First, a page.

dcf
dcf

Important Assumptions

Now the most important inputs to a discounted cash flow are the discount rate, and of course, the actual cash flows. Part of investing is coming up with your own evaluation of a company's future performance, so try the calculation yourself and check your own assumptions. The DCF also does not consider the possible cyclicality of an industry, or a company's future capital requirements, so it does not give a full picture of a company's potential performance. Given that we are looking at Advanced Micro Devices as potential shareholders, the cost of equity is used as the discount rate, rather than the cost of capital (or weighted average cost of capital, WACC) which accounts for debt. In this calculation we've used 7.0%, which is based on a levered beta of 1.203. Beta is a measure of a stock's volatility, compared to the market as a whole. We get our beta from the industry average beta of globally comparable companies, with an imposed limit between 0.8 and 2.0, which is a reasonable range for a stable business.

Next Steps:

Although the valuation of a company is important, it is only one of many factors that you need to assess for a company. The DCF model is not a perfect stock valuation tool. Rather it should be seen as a guide to "what assumptions need to be true for this stock to be under/overvalued?" For instance, if the terminal value growth rate is adjusted slightly, it can dramatically alter the overall result. Why is the intrinsic value higher than the current share price? For Advanced Micro Devices, we've compiled three essential factors you should assess:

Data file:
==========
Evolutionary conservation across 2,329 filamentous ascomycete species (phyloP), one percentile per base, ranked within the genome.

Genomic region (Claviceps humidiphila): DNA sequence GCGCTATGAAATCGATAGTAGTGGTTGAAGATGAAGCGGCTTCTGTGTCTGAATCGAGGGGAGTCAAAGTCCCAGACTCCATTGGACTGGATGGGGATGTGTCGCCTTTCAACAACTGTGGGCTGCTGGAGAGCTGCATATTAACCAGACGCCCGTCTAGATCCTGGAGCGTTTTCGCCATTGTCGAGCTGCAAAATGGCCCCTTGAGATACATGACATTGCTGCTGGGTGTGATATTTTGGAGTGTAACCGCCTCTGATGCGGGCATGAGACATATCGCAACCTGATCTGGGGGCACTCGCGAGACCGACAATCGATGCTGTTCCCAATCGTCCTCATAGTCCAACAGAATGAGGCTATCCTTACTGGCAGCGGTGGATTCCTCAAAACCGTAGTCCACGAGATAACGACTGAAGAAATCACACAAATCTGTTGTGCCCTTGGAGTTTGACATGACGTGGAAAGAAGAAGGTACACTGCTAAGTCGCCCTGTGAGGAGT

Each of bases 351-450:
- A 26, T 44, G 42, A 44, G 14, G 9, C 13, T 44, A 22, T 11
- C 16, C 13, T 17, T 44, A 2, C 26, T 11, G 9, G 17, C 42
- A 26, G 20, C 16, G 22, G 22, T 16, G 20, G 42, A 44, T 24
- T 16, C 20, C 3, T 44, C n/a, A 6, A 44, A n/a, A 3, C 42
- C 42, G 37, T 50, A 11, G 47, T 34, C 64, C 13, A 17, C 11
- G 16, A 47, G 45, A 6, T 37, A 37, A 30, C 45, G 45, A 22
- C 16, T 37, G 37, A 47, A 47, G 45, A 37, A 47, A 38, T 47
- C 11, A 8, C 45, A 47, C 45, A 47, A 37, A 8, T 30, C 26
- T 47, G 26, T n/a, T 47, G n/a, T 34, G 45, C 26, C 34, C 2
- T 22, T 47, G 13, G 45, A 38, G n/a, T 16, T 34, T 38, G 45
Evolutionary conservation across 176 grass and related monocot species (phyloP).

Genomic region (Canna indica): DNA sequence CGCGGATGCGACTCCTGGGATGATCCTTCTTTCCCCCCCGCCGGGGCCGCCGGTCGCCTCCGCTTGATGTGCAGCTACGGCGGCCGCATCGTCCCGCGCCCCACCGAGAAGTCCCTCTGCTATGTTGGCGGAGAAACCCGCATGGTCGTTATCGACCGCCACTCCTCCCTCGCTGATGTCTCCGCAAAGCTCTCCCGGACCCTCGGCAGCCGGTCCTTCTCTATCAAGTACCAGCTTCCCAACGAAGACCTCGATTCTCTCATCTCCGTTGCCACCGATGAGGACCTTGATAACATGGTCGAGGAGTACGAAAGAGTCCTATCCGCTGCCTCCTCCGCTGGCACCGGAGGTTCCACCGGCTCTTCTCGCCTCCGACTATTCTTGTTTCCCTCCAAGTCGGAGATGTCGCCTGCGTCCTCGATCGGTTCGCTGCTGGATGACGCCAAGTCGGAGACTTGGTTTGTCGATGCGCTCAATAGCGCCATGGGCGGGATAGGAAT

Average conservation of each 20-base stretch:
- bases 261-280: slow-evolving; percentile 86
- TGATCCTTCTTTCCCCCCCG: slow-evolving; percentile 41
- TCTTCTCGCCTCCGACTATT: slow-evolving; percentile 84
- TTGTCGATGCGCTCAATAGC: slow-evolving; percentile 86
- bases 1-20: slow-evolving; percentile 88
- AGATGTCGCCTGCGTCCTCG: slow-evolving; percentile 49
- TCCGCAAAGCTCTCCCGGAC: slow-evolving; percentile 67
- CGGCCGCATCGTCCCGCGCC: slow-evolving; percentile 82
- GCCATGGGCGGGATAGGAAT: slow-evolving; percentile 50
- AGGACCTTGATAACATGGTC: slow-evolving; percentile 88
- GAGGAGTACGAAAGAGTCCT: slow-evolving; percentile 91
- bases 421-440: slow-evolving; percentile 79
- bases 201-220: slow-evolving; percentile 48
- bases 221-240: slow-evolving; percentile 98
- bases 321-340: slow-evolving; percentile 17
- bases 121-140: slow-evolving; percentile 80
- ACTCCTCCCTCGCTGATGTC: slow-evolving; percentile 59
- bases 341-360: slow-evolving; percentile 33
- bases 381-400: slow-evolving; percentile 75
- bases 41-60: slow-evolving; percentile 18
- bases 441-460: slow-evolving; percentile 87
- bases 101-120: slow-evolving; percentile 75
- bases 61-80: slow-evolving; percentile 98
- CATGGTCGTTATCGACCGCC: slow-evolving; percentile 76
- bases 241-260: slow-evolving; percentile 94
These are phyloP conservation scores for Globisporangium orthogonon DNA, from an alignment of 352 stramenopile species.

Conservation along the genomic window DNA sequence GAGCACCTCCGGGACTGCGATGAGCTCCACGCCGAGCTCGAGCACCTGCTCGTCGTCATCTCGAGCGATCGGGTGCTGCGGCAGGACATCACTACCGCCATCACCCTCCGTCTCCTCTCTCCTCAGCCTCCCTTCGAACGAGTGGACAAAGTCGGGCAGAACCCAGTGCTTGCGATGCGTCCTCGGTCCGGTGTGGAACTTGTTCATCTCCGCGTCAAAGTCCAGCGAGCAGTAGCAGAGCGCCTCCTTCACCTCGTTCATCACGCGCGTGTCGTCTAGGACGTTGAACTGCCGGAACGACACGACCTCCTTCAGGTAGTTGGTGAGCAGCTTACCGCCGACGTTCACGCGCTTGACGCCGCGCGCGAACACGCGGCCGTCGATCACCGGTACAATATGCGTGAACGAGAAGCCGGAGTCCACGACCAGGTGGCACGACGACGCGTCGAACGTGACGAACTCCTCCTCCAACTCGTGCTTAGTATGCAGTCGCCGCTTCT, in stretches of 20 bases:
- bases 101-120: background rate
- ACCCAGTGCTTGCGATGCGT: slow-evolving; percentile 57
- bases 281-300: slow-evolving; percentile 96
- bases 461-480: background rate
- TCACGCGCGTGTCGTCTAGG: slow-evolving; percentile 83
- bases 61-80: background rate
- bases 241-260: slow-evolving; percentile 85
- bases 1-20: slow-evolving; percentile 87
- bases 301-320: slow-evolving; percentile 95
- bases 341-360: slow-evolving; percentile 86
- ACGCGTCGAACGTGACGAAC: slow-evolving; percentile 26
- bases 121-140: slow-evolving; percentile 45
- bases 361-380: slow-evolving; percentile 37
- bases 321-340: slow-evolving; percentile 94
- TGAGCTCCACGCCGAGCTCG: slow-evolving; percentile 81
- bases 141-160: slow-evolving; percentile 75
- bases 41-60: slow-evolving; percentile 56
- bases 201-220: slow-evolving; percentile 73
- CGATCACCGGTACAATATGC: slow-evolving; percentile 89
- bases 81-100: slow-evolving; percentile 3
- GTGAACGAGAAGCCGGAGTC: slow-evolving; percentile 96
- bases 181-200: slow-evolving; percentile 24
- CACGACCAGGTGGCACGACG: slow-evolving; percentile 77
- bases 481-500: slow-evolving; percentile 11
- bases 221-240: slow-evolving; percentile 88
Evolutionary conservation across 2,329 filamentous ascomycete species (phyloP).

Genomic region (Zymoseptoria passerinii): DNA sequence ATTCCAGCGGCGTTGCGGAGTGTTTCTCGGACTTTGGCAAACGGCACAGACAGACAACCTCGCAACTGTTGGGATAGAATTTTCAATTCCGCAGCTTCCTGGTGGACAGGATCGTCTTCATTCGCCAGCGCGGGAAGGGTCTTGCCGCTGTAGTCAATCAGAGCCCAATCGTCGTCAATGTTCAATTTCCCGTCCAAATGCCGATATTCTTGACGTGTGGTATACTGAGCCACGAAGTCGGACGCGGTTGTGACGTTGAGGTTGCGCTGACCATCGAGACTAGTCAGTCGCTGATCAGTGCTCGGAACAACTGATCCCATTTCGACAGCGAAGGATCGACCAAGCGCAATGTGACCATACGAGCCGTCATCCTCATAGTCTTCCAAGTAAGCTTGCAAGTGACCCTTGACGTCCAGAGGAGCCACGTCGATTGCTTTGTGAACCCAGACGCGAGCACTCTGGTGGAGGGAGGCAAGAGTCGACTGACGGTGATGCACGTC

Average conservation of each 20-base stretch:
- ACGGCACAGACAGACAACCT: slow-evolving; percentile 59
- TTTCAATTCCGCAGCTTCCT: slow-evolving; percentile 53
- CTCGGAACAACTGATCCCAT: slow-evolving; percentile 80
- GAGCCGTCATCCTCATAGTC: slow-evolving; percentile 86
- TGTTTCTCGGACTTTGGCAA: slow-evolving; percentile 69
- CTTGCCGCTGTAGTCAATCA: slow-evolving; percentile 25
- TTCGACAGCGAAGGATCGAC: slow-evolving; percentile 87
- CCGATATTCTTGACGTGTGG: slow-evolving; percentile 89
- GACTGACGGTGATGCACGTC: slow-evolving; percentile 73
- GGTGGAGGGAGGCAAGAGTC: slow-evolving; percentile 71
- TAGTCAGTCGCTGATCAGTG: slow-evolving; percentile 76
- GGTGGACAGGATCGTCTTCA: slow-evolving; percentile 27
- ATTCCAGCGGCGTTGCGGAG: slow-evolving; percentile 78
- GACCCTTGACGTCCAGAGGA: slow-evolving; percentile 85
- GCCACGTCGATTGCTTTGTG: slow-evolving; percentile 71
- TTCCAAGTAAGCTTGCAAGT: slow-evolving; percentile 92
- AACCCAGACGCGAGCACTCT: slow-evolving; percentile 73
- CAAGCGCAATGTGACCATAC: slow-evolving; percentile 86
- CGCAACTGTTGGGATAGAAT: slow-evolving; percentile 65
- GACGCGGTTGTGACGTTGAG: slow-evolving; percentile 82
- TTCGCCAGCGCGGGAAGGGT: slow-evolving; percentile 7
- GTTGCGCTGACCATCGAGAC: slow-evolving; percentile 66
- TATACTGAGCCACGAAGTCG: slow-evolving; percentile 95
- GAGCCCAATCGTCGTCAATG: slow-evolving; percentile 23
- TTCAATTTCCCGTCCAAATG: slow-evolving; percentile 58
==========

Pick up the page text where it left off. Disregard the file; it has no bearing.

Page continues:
1. Risks: Be aware that Advanced Micro Devices is showing 3 warning signs in our investment analysis , you should know about...

  2. Management:Have insiders been ramping up their shares to take advantage of the market's sentiment for AMD's future outlook? Check out our management and board analysis with insights on CEO compensation and governance factors.

  3. Other High Quality Alternatives: Do you like a good all-rounder? Explore our interactive list of high quality stocks to get an idea of what else is out there you may be missing!

PS. The Simply Wall St app conducts a discounted cash flow valuation for every stock on the NASDAQGS every day. If you want to find the calculation for other stocks just search here.

Have feedback on this article? Concerned about the content? Get in touch with us directly. Alternatively, email editorial-team (at) simplywallst.com.

This article by Simply Wall St is general in nature. We provide commentary based on historical data and analyst forecasts only using an unbiased methodology and our articles are not intended to be financial advice. It does not constitute a recommendation to buy or sell any stock, and does not take account of your objectives, or your financial situation. We aim to bring you long-term focused analysis driven by fundamental data. Note that our analysis may not factor in the latest price-sensitive company announcements or qualitative material. Simply Wall St has no position in any stocks mentioned.